MEDFORD – Although the gym was void of students from both schools who were returning from the Eagles’ parade, the game still packed a postseason feel and a win-or-go-home intensity.
Really, it was the type of game that both Sean Heine and Pat Fish dreamed about playing in while growing up together in Medford and playing basketball together for years at St. Mary of the Lakes.
However, with Heine attending Shawnee and Fish choosing Bishop Eustace, their dream shifted to wanting to play against each other, especially as seniors, in a game of this magnitude. After all, that is how best friends roll – they text after games to see how the other one played and then when playing against each other they compete like brothers in the driveway.
Sadly, though, Heine and Fish weren’t matched up against each other in Shawnee’s riveting 67-65 overtime win against visiting Bishop Eustace.
Earlier in the season, Heine suffered a knee injury that required surgery. The athletic 6-foot-3 swingman is sidelined for the season. Heine averaged 9.4 points a game last year as one of five starting underclassmen for the Renegades, which advanced to the Group 4 State Championship game where they lost to defending champion Linden.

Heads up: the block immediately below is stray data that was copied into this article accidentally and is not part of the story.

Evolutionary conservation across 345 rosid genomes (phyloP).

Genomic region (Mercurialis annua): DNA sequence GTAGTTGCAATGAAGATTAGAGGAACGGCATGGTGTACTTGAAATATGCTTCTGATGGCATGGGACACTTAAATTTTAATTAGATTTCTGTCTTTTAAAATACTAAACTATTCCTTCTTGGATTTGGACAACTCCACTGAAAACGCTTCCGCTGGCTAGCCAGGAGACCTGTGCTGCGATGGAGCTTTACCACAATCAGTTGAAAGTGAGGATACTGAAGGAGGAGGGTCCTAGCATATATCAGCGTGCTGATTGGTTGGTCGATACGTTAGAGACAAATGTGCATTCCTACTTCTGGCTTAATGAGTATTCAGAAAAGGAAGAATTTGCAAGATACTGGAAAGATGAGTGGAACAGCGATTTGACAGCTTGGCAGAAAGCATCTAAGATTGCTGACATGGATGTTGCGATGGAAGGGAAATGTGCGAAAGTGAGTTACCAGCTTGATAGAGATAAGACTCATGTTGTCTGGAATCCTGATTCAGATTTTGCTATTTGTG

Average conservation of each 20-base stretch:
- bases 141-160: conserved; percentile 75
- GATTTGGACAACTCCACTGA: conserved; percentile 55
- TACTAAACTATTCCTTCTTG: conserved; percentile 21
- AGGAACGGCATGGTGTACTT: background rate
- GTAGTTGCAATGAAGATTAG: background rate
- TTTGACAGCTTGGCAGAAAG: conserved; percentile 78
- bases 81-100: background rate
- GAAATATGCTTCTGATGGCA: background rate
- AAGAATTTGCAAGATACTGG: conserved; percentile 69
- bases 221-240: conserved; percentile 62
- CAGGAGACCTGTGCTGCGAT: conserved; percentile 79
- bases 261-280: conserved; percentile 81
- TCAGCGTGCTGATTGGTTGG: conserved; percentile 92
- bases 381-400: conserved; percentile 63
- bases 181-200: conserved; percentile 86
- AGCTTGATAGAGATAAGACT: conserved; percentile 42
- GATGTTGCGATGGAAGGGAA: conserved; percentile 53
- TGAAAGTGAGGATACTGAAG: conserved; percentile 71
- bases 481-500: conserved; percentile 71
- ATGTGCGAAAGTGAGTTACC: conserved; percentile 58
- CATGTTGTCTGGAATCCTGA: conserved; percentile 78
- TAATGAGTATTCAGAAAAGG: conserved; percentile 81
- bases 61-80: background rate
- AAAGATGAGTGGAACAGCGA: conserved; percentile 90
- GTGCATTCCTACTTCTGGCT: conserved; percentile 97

“Pat has been my best friend since first grade and not being able to play against him was hard, but it was fun to watch him play,” Heine said.
With Heine supplying inspiration from the bench, Shawnee - the No. 3 ranked team by South Jersey Sports Digest - outscored No.10 Bishop Eustace 15-13 in the daring extra four minutes as both teams attacked offensively Thursday night.
“Sean is the most competitive player I’ve ever coached, he is always into the game,” Shawnee assistant Mike Spera, an upcoming rising young coach who should draw interests from any athletic director looking for a head coach after the season.
Heine sits next to Spera and assistant Dillion Fields, another rising young coach who was also a star player for the Renegades, and tries to do whatever he can to help the Renegades.
“He is into the game as much as the coaches,” added Spera. “He is an impressive kid.”
Spera and anyone who knows Heine, understands how much sitting and watching instead of shooting and competing is just crushing him inside. But, Heine doesn’t show the disappointment. Instead, the hurt transforms during the game into inspiration for his teammates.
“He is always really energetic,” said Shawnee senior point guard Dean Noll, who netted 33 points despite not scoring in the first quarter. “He gets up for every game and he gets the team going.”
A terrific player and competitor, but Noll even needs a boost of confidence at times. After a turnover in overtime, Noll said Heine told him “to keep your head in the game” during a timeout.
Noll did. He made all six of his free throw attempts in the overtime.
In addition to the advice, Noll also sees Heine as a dose of reality, which helps him enjoy the game even more and compete at a fiercest level.
“You always hear that the next game could be your last and I try to play as each play could be my last,” Noll said.